When it comes to job interviews, more candidates are showing they've done their homework on a potential employer, recruiters say.

According to a survey of 150 human resource, finance and marketing managers developed by Accountemps, a Menlo Park, Calif.-based staffing service, 79 percent said that interviewees were showing evidence of at least some research on their company. The number is up from 59 percent ten years ago.

By contrast, job candidates demonstrated only slightly more knowledge of employers in their cover letters, the survey found. Only 44 percent of recruiters said cover letters today showed a deeper knowledge of their companies than in the past.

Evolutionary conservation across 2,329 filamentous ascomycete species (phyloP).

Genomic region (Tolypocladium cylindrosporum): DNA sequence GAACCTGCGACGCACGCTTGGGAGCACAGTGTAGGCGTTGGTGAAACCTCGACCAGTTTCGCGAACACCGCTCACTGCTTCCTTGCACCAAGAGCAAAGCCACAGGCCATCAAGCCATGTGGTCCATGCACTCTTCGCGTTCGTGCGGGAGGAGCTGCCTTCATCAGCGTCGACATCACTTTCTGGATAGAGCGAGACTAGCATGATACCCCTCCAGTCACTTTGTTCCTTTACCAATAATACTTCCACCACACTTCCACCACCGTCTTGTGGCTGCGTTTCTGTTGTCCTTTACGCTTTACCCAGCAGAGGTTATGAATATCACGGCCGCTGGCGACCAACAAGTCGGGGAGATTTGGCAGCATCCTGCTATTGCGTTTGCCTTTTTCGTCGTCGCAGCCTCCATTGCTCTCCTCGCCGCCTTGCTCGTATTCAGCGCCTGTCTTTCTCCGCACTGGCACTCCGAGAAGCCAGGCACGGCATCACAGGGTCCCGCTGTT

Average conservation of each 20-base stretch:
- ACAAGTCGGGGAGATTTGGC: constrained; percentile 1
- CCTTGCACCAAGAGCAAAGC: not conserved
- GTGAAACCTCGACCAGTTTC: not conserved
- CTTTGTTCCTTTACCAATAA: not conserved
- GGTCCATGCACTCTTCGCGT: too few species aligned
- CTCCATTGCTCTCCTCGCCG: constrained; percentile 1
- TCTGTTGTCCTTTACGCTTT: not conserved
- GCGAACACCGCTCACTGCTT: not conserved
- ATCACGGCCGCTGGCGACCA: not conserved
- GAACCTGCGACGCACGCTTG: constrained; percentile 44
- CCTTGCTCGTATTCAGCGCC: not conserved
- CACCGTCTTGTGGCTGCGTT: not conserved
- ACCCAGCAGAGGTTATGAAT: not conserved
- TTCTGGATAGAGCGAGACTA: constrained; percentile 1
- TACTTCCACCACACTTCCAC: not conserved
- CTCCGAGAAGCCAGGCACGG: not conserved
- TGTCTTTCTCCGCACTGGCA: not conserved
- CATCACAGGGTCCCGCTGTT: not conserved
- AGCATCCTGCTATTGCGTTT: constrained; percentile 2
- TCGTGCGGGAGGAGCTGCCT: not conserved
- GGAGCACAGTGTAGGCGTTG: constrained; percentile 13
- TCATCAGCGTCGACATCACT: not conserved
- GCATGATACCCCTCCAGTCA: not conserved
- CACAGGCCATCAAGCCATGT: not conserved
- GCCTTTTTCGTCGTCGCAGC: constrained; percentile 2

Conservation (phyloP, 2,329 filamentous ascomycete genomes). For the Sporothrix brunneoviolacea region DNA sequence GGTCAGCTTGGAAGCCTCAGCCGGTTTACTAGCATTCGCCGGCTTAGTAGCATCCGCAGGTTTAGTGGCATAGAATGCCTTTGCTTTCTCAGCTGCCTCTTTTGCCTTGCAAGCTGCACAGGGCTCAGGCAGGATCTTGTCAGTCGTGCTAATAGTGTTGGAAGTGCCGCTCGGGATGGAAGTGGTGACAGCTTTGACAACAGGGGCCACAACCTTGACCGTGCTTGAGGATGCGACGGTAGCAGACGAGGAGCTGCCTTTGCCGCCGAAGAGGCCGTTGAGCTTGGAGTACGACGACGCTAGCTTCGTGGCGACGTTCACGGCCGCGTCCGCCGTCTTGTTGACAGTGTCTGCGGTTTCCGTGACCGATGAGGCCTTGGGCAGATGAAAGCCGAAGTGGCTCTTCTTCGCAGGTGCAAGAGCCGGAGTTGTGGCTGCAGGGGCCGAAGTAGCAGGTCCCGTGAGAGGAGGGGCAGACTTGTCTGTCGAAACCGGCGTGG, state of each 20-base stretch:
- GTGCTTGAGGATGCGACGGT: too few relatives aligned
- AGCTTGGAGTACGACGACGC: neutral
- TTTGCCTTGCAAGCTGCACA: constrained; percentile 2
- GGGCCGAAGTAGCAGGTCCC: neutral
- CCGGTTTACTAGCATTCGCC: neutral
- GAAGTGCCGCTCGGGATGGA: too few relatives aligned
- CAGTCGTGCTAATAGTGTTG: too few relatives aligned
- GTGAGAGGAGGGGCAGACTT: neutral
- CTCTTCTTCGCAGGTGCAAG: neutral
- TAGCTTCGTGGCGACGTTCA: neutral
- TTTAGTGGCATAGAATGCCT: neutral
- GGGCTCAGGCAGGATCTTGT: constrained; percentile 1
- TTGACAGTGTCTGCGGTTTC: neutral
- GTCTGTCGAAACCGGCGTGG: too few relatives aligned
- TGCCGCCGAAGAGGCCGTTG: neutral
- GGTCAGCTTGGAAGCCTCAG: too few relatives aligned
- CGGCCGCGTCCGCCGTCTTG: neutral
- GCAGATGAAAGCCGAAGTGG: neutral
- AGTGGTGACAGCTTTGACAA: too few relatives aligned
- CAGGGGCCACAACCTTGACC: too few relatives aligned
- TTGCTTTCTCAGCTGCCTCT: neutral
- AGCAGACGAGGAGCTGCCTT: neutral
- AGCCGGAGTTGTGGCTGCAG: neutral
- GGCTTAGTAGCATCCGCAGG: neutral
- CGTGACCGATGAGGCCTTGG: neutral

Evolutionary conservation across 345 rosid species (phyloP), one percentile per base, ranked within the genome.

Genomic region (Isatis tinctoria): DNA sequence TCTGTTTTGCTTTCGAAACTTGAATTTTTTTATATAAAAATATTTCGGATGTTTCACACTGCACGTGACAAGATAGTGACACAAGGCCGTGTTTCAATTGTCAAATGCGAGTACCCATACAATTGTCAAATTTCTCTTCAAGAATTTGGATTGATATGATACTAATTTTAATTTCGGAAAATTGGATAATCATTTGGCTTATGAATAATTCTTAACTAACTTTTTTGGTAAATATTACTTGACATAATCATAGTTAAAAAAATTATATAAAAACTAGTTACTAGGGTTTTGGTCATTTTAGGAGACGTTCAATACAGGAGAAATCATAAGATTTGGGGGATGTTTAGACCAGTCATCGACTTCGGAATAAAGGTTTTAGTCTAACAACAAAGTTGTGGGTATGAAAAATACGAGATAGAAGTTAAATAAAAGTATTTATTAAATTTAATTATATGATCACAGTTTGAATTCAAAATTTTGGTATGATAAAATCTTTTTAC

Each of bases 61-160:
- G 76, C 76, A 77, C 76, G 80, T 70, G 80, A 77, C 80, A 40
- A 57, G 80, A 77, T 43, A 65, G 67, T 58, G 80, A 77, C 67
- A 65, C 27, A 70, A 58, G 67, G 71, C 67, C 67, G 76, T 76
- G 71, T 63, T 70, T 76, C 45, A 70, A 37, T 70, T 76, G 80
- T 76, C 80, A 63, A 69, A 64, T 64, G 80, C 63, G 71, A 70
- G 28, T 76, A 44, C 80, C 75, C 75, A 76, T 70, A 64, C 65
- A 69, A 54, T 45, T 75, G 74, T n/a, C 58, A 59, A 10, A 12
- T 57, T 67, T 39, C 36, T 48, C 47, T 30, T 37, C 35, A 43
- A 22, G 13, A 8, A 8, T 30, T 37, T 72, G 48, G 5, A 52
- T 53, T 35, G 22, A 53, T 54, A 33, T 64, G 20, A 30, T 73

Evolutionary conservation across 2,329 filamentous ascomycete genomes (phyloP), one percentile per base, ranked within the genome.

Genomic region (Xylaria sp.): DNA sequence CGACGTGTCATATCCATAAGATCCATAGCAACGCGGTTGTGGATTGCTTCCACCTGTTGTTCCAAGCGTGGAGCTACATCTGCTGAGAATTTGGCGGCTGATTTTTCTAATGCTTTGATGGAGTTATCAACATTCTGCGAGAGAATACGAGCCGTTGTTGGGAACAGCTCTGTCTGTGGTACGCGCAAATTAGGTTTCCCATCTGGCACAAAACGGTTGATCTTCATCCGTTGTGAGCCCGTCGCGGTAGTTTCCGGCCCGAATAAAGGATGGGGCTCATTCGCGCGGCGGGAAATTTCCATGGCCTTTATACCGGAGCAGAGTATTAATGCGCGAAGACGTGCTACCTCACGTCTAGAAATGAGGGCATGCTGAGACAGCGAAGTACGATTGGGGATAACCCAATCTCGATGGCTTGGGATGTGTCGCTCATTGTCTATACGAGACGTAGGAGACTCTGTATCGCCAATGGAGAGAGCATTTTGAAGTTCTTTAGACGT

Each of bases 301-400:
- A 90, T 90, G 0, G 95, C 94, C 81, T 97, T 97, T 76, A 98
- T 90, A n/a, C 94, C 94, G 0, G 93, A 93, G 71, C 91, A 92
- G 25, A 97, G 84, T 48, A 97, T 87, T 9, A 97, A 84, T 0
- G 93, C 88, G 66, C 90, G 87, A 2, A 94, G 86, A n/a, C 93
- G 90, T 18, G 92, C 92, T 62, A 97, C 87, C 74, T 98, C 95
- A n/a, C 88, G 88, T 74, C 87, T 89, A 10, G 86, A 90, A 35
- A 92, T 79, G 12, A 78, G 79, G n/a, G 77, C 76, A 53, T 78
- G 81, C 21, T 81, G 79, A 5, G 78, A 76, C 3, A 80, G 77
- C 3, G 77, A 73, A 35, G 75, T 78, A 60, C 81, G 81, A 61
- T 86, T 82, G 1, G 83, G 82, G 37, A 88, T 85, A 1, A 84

"By learning as much as they can about a company before interviewing, prospective employees demonstrate resourcefulness and a sincere interest in the job," Max Messmer, chairman of Accountemps, said in a statement.

He added that cover letters and resumes were often deciding factors in granting an interview, so applicants should make an effort to "present a compelling case" in writing.